Ah, Marco Scutaro - the baseball version of fine wine. Like a reverse Hunter Pence, the 36-year old newly-minted NLCS MVP found a hell of a good time for a career-revival, posting his best career numbers upon joining the Giants. His ridiculous .500/.533/.607 triple-slash in the NLCS was so un-Scutaro-like, that it almost makes total sense in the context of the Giants. After all, it's performances like that that helped them to their 2010 World Series title. If Scutaro can put together an encore performance, he'll not only gain folk hero status in San Francisco, but they might just have to turn his name into a dictionary entry.
If his counterpart is like fine wine, I suppose you could say that ALCS MVP Delmon Young is like a good burbon: singular in its purpose, rough around the edges, but damnit – it gets the job done. That's what the Tigers' designated-hitter have done over his last four games, hitting .389 with a 1.199 OPS. Young might have been a below-replacement level player in the 2012 season, and his legs might not be moving so well these days, but as long as he can get the job done – limitations and all – the Tigers will keep slotting him in the outfield in San Francisco.
Tim Lincecum was the Giants best pitcher in the NLDS; but, when he was given another chance to start, Timmy was just the 2012 Timmy again – uneven, frustrating, a pitcher who couldn't quite find his zone. Redemption could, once again, lie in the bullpen, where Lincecum can work at a different mental pace, and pitch like he's shown to be capable of. After all, if you can get nine dominant innings out of Lincecum in the series, does it really matter whether they all come in one game? It's maybe a little silly to think of a two-time Cy Young award winner as the Giants' secret weapon – but Timmy might just be it.
The Tigers bullpen are not the most trustworthy bunch these days. With Valverde being in one of those Valverde funks, and Joaquin Benoit not being particular effective over his four appearances in the 2012 postseason thus far, the pressure falls very squarely on Phil Coke, who is as good as the incumbent closer headed into the World Series, as far as I'm concerned. He's worked the most of all the Tigers relievers, and with just four hits and a pair of walks allowed in seven and one-third innings, he's been the best go-to guy, too. As good as their starting pitching has been, the Tigers can't avoid going to their bullpen forever. Coke will be a difference-maker, if only by necessity.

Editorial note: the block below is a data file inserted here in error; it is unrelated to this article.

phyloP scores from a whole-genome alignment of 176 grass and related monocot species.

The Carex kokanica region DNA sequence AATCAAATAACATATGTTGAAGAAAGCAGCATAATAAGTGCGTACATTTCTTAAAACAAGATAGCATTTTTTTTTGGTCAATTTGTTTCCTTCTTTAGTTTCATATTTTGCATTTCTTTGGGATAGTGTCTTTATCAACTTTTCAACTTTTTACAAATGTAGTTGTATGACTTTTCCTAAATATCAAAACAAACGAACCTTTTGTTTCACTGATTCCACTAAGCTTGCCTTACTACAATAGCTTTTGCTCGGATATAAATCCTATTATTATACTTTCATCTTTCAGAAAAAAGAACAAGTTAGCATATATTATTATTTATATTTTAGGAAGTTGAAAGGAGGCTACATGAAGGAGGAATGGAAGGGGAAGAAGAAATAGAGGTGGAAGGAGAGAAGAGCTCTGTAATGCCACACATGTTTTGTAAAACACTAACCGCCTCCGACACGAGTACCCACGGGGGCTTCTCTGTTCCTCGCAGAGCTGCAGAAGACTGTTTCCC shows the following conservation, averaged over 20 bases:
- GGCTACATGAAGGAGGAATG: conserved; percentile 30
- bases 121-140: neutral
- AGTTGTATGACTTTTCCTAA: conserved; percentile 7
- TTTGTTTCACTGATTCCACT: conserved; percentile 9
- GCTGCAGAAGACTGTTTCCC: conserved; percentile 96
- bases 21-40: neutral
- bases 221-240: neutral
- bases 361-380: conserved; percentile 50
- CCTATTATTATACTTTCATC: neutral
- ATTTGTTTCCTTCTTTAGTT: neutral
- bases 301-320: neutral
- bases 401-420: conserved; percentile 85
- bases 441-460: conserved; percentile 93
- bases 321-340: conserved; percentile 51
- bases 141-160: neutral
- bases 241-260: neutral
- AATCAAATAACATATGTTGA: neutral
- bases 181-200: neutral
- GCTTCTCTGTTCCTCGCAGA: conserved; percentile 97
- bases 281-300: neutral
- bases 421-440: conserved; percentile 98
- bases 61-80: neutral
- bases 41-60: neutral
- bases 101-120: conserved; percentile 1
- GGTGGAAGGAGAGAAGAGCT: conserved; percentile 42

Madison Bumgarner isn't quite right. His fastball velocity is down, and his slider isn't biting that way it's supposed to. Right or not, though, the Giants' will call on him before this thing is over; that is unless Bruce Bochy wants to turn around and hope for encore miracle performances from Barry Zito and Ryan Vogelsong. If and when that call comes, Bumgarner will need to channel some of that magic himself and avoid another blow-up. As good as they are at doing it, playing comeback in a series probably isn't an optimal way to try to win it - a dominant performance from Bumgarner will go a long way to making sure that scenario doesn't get repeated.
A major reasons why the Giants pitchers will have to be even more perfect than usual is that the Tigers staff are simply dominant right now. To compound things, Max Scherzer, who has long been an inconsistent talent, finally seemed to put things together in the second half of 2012, and is firing an all cylinders after a ten-strikeout performance in the ALCS. With 18 strikeouts in eleven innings in the postseason, the only thing that might be going against Scherzer right is that he probably won't go too deep into games. Rested and ready, it'll be interesting to watch what kind of leash Scherzer will be given in the World Series, especially considering that the Tigers won't want to overuse their relievers.
Matt Cain's long road to establishing himself as a bona fide ace in baseball was completed by the time he'd thrown his perfect game; if he were to lead the Giants to their second World Series title in three years, his status would be cemented. Cain had been somewhat uneven over his first trio of postseason appearances in 2012, but got it done when the stakes were the highest in game seven of the NLCS. That Cain might only get to pitch once in the World Series means he'll have to take that same mentality with him the next time he takes the mound.
It's almost silly now to think that before this season, Justin Verlander was known as a poor post-season pitcher. It's a tag that he shed emphatically this year - with 25 strikeouts over 24.1 innings in three starts, and giving up just ten hits and a measly pair of runs over that span, Verlander might just be on the verge of putting together one of the all-time playoff performances from a starter. After all, he's the reason why the Tigers have made it this far, and why they'll go in as the favourites: for the Giants to win the World Series, they have to beat Justin Verlander twice - and that's perhaps the highest wall you could put in front of an opponent in baseball right now.